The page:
Why I’m betting on dividend stocks to boost retirement income
With the world economy having experienced a decade of loose monetary policy, it appears as though changes could be ahead. Clearly, an ultra-low interest rate will not last in perpetuity, so it is a matter of when, not if, an increasingly hawkish monetary policy will come into effect.
A rising interest rate may, of course, have a negative impact on the stock market. In particular, it could hurt the appeal of dividend stocks. While this may be a concern, income-producing companies could still offer an impressive return for individuals seeking to boost their retirement income.
Increasing interest rates
Higher global interest rates could have a negative impact on the performance of the world economy. The US interest rate, for example, is expected to rise during the course of 2019. This could cause challenges for countries which have dollar-denominated debt, since the interest they are paying may increase. They may also be impacted by a stronger dollar, since a higher interest rate can cause a currency to strengthen. This may make it more costly for them to repay debt, and could hold back their economic performance.
A rising global interest rate may also hurt the performance of the stock market. As well as potentially lower earnings growth from a slowing world economy, other assets such as cash and bonds could become increasingly attractive relative to stocks. This is especially relevant for dividend stocks, since the difference in income return that they offer versus lower-risk assets may be reduced. This could mean that investors do not feel they are worthy of their current risk premium, which may cause deteriorating performance over a sustained time period.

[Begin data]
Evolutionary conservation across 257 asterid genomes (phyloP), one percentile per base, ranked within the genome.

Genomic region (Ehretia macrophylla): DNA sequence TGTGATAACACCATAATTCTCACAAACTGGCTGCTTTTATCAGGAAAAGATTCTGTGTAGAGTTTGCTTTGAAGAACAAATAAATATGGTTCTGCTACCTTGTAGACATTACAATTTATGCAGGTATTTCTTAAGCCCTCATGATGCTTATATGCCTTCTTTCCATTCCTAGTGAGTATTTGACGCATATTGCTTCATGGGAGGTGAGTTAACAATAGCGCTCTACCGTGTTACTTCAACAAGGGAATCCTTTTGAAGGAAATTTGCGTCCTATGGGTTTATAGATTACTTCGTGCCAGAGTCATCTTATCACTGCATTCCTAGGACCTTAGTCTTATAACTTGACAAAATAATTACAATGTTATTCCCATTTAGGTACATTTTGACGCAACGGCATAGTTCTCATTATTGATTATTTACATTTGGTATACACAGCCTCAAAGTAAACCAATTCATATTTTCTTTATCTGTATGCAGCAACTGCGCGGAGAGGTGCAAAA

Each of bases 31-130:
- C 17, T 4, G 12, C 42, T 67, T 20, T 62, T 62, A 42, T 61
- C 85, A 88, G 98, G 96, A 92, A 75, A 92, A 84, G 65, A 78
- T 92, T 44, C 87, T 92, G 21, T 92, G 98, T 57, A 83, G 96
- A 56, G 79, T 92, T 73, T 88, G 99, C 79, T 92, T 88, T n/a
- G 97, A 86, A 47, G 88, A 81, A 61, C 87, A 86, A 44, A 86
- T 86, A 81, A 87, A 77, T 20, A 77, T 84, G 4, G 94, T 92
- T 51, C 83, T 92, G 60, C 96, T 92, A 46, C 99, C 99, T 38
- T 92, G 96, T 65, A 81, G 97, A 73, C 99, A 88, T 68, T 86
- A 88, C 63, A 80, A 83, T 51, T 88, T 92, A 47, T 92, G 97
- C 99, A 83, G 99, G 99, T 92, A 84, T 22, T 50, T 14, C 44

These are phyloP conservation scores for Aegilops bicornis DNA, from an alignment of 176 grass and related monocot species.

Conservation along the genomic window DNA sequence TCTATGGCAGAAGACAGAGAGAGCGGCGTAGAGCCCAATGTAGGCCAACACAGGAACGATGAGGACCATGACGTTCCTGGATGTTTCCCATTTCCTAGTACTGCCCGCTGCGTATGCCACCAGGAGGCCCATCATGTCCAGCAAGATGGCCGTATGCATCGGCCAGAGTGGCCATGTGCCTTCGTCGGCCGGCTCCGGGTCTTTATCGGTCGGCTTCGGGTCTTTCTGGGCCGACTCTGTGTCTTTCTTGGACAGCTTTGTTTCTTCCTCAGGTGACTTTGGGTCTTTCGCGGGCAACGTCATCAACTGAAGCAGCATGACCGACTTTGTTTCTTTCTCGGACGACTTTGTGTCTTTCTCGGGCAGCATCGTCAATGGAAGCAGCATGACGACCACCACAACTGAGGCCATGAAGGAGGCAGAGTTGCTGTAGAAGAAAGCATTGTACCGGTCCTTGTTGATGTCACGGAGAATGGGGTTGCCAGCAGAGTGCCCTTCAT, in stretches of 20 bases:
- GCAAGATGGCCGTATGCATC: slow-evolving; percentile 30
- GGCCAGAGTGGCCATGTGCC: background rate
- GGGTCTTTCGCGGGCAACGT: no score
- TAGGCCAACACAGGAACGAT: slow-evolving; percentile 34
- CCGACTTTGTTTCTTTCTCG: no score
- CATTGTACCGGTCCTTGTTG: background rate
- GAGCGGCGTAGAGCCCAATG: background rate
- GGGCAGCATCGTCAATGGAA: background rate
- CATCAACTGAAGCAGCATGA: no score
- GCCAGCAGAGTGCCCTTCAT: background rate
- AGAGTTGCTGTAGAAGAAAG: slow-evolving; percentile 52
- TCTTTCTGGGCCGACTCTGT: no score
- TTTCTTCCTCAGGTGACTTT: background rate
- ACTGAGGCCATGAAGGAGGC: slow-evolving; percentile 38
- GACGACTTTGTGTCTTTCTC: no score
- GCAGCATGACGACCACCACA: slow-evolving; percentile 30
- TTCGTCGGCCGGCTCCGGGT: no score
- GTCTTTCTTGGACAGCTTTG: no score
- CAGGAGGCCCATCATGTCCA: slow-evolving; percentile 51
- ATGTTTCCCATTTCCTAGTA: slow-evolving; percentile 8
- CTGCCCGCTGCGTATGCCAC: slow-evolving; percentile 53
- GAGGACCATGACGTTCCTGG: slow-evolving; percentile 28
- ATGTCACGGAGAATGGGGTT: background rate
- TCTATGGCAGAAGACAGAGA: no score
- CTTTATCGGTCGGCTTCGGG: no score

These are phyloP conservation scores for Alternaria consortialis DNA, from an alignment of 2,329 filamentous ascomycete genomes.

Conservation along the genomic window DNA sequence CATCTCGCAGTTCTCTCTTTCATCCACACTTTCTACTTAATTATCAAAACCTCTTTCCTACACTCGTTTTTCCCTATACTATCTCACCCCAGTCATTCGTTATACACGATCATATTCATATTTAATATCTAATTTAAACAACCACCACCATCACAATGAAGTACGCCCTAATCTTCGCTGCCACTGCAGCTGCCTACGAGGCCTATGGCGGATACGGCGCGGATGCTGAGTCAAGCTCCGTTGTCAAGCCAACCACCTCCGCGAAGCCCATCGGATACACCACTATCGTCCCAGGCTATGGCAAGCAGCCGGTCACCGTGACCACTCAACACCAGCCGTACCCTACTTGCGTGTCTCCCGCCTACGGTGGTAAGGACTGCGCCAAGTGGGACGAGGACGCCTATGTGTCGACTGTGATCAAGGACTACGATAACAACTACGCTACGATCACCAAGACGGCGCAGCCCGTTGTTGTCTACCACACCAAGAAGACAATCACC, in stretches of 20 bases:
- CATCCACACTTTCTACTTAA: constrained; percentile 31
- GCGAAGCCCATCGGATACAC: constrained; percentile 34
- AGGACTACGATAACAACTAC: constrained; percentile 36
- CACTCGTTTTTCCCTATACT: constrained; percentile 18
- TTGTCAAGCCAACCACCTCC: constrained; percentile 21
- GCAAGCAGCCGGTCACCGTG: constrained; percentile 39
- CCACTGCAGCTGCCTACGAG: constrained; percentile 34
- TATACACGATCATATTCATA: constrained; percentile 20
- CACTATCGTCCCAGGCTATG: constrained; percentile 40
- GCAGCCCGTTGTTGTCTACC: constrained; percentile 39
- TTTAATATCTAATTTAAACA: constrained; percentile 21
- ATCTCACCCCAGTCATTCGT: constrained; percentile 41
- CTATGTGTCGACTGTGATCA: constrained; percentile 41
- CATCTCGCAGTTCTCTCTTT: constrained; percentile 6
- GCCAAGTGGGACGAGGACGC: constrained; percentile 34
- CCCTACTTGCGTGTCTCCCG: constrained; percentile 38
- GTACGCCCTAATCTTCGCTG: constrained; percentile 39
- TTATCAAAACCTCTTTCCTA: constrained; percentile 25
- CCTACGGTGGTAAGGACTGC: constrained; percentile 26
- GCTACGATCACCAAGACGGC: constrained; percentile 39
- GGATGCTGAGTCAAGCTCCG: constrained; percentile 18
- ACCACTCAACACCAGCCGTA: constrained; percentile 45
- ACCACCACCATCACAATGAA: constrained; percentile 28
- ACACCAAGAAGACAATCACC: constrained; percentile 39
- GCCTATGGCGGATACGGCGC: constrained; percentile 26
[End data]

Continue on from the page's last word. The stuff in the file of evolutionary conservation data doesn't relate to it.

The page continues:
However, in many cases dividend stocks have low valuations at the present time. Their high yields suggest that investors have, in many cases, factored in the potential risks posed by rising interest rates. This could mean that they are more resilient, and offer more favourable risk/reward opportunities, compared to cash and bonds.
Furthermore, the pace of interest rate rises is set to be relatively slow. The US, for example, is being very wary about how quickly it tightens monetary policy, since there is a danger that it chokes off its own economic performance. As such, dividend stocks could continue to offer income appeal especially with global risks such as a slowing China and increasing protectionism causing valuations to be somewhat lower than they may otherwise have been.
While dividend stocks could experience a period of heightened volatility as interest rates rise, for a retiree who is focused on income this is unlikely to be a cause for concern. By investing in a variety of companies that have strong balance sheets and resilient cash flow, it may be possible to generate an impressive level of income return over a sustained period of time. Even if valuations disappoint in the short term, they are likely to recover in the long run.